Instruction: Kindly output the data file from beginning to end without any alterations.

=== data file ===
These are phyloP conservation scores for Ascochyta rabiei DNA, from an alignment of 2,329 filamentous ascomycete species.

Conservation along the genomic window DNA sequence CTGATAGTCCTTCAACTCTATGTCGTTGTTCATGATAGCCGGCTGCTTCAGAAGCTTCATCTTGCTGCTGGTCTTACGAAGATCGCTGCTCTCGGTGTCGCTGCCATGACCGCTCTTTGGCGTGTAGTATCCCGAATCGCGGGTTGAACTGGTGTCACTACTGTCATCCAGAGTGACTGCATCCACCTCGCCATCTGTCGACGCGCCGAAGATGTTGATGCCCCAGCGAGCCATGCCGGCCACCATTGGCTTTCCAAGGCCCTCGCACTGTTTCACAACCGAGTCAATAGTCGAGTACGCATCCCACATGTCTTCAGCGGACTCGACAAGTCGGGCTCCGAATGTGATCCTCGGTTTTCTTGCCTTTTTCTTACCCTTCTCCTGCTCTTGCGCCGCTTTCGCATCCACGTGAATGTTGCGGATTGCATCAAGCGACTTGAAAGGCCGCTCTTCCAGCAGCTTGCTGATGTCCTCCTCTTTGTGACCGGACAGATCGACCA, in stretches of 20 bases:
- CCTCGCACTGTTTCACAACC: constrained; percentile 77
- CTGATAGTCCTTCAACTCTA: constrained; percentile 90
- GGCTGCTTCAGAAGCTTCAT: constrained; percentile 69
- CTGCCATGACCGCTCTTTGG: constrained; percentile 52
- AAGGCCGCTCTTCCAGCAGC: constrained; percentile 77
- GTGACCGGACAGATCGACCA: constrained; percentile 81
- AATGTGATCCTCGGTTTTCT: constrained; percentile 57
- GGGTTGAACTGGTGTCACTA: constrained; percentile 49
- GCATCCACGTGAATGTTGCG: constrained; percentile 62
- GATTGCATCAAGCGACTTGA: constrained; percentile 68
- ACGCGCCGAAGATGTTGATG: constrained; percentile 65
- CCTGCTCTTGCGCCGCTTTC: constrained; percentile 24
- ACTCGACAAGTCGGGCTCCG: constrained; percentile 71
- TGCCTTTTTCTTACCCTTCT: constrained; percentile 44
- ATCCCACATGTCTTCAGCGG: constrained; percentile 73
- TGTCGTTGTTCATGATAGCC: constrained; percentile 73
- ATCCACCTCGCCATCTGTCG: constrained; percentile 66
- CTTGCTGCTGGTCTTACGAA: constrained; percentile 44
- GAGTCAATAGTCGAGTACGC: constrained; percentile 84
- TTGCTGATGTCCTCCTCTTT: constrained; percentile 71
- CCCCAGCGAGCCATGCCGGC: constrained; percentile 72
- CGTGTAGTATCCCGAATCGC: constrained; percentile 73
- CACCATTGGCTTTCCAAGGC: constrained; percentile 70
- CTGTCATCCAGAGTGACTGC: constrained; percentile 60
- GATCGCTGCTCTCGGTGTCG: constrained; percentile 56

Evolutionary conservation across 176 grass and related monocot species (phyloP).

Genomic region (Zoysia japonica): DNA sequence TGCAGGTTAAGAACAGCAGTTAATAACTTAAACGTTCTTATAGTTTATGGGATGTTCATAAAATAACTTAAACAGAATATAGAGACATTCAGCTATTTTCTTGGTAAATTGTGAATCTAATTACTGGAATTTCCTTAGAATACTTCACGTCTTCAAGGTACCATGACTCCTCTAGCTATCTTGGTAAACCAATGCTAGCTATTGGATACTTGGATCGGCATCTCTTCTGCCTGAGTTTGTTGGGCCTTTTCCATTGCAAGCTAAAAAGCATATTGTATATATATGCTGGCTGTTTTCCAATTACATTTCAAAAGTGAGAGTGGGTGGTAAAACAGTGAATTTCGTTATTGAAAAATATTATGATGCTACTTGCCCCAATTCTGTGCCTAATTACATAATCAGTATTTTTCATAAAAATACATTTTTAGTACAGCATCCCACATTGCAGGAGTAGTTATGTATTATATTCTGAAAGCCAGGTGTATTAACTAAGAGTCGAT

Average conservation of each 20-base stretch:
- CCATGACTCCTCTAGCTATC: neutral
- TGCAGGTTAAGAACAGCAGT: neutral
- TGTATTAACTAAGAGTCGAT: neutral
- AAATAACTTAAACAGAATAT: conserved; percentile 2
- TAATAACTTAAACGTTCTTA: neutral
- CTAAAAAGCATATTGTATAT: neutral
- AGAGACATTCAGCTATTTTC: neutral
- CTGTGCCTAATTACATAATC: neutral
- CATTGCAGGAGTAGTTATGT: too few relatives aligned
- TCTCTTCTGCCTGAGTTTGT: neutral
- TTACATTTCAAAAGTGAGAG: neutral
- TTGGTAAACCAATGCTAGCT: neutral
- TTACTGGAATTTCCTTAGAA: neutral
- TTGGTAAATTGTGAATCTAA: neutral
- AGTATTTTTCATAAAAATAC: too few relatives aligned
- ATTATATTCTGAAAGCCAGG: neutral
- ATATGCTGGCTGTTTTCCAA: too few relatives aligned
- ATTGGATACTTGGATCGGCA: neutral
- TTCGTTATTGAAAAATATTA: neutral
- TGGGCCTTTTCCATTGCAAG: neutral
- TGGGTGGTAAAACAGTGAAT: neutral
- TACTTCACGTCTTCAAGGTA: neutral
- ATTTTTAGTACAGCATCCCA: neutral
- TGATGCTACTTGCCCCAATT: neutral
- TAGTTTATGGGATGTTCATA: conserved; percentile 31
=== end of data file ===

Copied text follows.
These are phyloP conservation scores for Ascochyta rabiei DNA, from an alignment of 2,329 filamentous ascomycete species.

Conservation along the genomic window DNA sequence CTGATAGTCCTTCAACTCTATGTCGTTGTTCATGATAGCCGGCTGCTTCAGAAGCTTCATCTTGCTGCTGGTCTTACGAAGATCGCTGCTCTCGGTGTCGCTGCCATGACCGCTCTTTGGCGTGTAGTATCCCGAATCGCGGGTTGAACTGGTGTCACTACTGTCATCCAGAGTGACTGCATCCACCTCGCCATCTGTCGACGCGCCGAAGATGTTGATGCCCCAGCGAGCCATGCCGGCCACCATTGGCTTTCCAAGGCCCTCGCACTGTTTCACAACCGAGTCAATAGTCGAGTACGCATCCCACATGTCTTCAGCGGACTCGACAAGTCGGGCTCCGAATGTGATCCTCGGTTTTCTTGCCTTTTTCTTACCCTTCTCCTGCTCTTGCGCCGCTTTCGCATCCACGTGAATGTTGCGGATTGCATCAAGCGACTTGAAAGGCCGCTCTTCCAGCAGCTTGCTGATGTCCTCCTCTTTGTGACCGGACAGATCGACCA, in stretches of 20 bases:
- CCTCGCACTGTTTCACAACC: constrained; percentile 77
- CTGATAGTCCTTCAACTCTA: constrained; percentile 90
- GGCTGCTTCAGAAGCTTCAT: constrained; percentile 69
- CTGCCATGACCGCTCTTTGG: constrained; percentile 52
- AAGGCCGCTCTTCCAGCAGC: constrained; percentile 77
- GTGACCGGACAGATCGACCA: constrained; percentile 81
- AATGTGATCCTCGGTTTTCT: constrained; percentile 57
- GGGTTGAACTGGTGTCACTA: constrained; percentile 49
- GCATCCACGTGAATGTTGCG: constrained; percentile 62
- GATTGCATCAAGCGACTTGA: constrained; percentile 68
- ACGCGCCGAAGATGTTGATG: constrained; percentile 65
- CCTGCTCTTGCGCCGCTTTC: constrained; percentile 24
- ACTCGACAAGTCGGGCTCCG: constrained; percentile 71
- TGCCTTTTTCTTACCCTTCT: constrained; percentile 44
- ATCCCACATGTCTTCAGCGG: constrained; percentile 73
- TGTCGTTGTTCATGATAGCC: constrained; percentile 73
- ATCCACCTCGCCATCTGTCG: constrained; percentile 66
- CTTGCTGCTGGTCTTACGAA: constrained; percentile 44
- GAGTCAATAGTCGAGTACGC: constrained; percentile 84
- TTGCTGATGTCCTCCTCTTT: constrained; percentile 71
- CCCCAGCGAGCCATGCCGGC: constrained; percentile 72
- CGTGTAGTATCCCGAATCGC: constrained; percentile 73
- CACCATTGGCTTTCCAAGGC: constrained; percentile 70
- CTGTCATCCAGAGTGACTGC: constrained; percentile 60
- GATCGCTGCTCTCGGTGTCG: constrained; percentile 56

Evolutionary conservation across 176 grass and related monocot species (phyloP).

Genomic region (Zoysia japonica): DNA sequence TGCAGGTTAAGAACAGCAGTTAATAACTTAAACGTTCTTATAGTTTATGGGATGTTCATAAAATAACTTAAACAGAATATAGAGACATTCAGCTATTTTCTTGGTAAATTGTGAATCTAATTACTGGAATTTCCTTAGAATACTTCACGTCTTCAAGGTACCATGACTCCTCTAGCTATCTTGGTAAACCAATGCTAGCTATTGGATACTTGGATCGGCATCTCTTCTGCCTGAGTTTGTTGGGCCTTTTCCATTGCAAGCTAAAAAGCATATTGTATATATATGCTGGCTGTTTTCCAATTACATTTCAAAAGTGAGAGTGGGTGGTAAAACAGTGAATTTCGTTATTGAAAAATATTATGATGCTACTTGCCCCAATTCTGTGCCTAATTACATAATCAGTATTTTTCATAAAAATACATTTTTAGTACAGCATCCCACATTGCAGGAGTAGTTATGTATTATATTCTGAAAGCCAGGTGTATTAACTAAGAGTCGAT

Average conservation of each 20-base stretch:
- CCATGACTCCTCTAGCTATC: neutral
- TGCAGGTTAAGAACAGCAGT: neutral
- TGTATTAACTAAGAGTCGAT: neutral
- AAATAACTTAAACAGAATAT: conserved; percentile 2
- TAATAACTTAAACGTTCTTA: neutral
- CTAAAAAGCATATTGTATAT: neutral
- AGAGACATTCAGCTATTTTC: neutral
- CTGTGCCTAATTACATAATC: neutral
- CATTGCAGGAGTAGTTATGT: too few relatives aligned
- TCTCTTCTGCCTGAGTTTGT: neutral
- TTACATTTCAAAAGTGAGAG: neutral
- TTGGTAAACCAATGCTAGCT: neutral
- TTACTGGAATTTCCTTAGAA: neutral
- TTGGTAAATTGTGAATCTAA: neutral
- AGTATTTTTCATAAAAATAC: too few relatives aligned
- ATTATATTCTGAAAGCCAGG: neutral
- ATATGCTGGCTGTTTTCCAA: too few relatives aligned
- ATTGGATACTTGGATCGGCA: neutral
- TTCGTTATTGAAAAATATTA: neutral
- TGGGCCTTTTCCATTGCAAG: neutral
- TGGGTGGTAAAACAGTGAAT: neutral
- TACTTCACGTCTTCAAGGTA: neutral
- ATTTTTAGTACAGCATCCCA: neutral
- TGATGCTACTTGCCCCAATT: neutral
- TAGTTTATGGGATGTTCATA: conserved; percentile 31